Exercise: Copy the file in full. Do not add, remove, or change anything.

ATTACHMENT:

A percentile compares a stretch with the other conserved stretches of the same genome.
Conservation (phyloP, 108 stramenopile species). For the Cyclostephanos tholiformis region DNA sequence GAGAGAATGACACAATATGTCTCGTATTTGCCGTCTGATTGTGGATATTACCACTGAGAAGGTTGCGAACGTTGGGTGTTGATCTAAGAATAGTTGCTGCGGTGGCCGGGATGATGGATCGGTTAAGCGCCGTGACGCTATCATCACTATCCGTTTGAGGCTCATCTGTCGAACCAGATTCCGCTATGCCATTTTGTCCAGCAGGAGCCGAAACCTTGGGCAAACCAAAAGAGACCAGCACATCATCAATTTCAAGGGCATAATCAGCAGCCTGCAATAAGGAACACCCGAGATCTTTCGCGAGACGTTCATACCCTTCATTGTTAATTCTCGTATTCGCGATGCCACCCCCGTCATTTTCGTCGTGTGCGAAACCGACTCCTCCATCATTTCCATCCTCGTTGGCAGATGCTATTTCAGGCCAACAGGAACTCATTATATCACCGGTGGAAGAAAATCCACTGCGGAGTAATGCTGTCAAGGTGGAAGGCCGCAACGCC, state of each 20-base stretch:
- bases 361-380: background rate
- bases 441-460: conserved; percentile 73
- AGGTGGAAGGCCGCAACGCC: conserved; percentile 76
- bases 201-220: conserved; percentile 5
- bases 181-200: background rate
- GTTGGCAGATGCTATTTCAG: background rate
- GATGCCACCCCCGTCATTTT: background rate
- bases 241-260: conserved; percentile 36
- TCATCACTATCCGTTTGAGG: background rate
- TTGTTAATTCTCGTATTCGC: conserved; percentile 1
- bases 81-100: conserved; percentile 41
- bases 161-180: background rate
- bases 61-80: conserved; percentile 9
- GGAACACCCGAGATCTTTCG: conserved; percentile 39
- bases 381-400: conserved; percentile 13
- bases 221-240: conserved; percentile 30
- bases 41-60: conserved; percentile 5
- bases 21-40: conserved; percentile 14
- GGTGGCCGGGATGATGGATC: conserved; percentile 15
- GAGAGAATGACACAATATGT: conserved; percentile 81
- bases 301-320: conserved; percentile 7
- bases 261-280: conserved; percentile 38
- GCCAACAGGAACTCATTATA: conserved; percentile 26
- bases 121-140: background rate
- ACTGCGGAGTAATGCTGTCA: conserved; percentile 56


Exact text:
A percentile compares a stretch with the other conserved stretches of the same genome.
Conservation (phyloP, 108 stramenopile species). For the Cyclostephanos tholiformis region DNA sequence GAGAGAATGACACAATATGTCTCGTATTTGCCGTCTGATTGTGGATATTACCACTGAGAAGGTTGCGAACGTTGGGTGTTGATCTAAGAATAGTTGCTGCGGTGGCCGGGATGATGGATCGGTTAAGCGCCGTGACGCTATCATCACTATCCGTTTGAGGCTCATCTGTCGAACCAGATTCCGCTATGCCATTTTGTCCAGCAGGAGCCGAAACCTTGGGCAAACCAAAAGAGACCAGCACATCATCAATTTCAAGGGCATAATCAGCAGCCTGCAATAAGGAACACCCGAGATCTTTCGCGAGACGTTCATACCCTTCATTGTTAATTCTCGTATTCGCGATGCCACCCCCGTCATTTTCGTCGTGTGCGAAACCGACTCCTCCATCATTTCCATCCTCGTTGGCAGATGCTATTTCAGGCCAACAGGAACTCATTATATCACCGGTGGAAGAAAATCCACTGCGGAGTAATGCTGTCAAGGTGGAAGGCCGCAACGCC, state of each 20-base stretch:
- bases 361-380: background rate
- bases 441-460: conserved; percentile 73
- AGGTGGAAGGCCGCAACGCC: conserved; percentile 76
- bases 201-220: conserved; percentile 5
- bases 181-200: background rate
- GTTGGCAGATGCTATTTCAG: background rate
- GATGCCACCCCCGTCATTTT: background rate
- bases 241-260: conserved; percentile 36
- TCATCACTATCCGTTTGAGG: background rate
- TTGTTAATTCTCGTATTCGC: conserved; percentile 1
- bases 81-100: conserved; percentile 41
- bases 161-180: background rate
- bases 61-80: conserved; percentile 9
- GGAACACCCGAGATCTTTCG: conserved; percentile 39
- bases 381-400: conserved; percentile 13
- bases 221-240: conserved; percentile 30
- bases 41-60: conserved; percentile 5
- bases 21-40: conserved; percentile 14
- GGTGGCCGGGATGATGGATC: conserved; percentile 15
- GAGAGAATGACACAATATGT: conserved; percentile 81
- bases 301-320: conserved; percentile 7
- bases 261-280: conserved; percentile 38
- GCCAACAGGAACTCATTATA: conserved; percentile 26
- bases 121-140: background rate
- ACTGCGGAGTAATGCTGTCA: conserved; percentile 56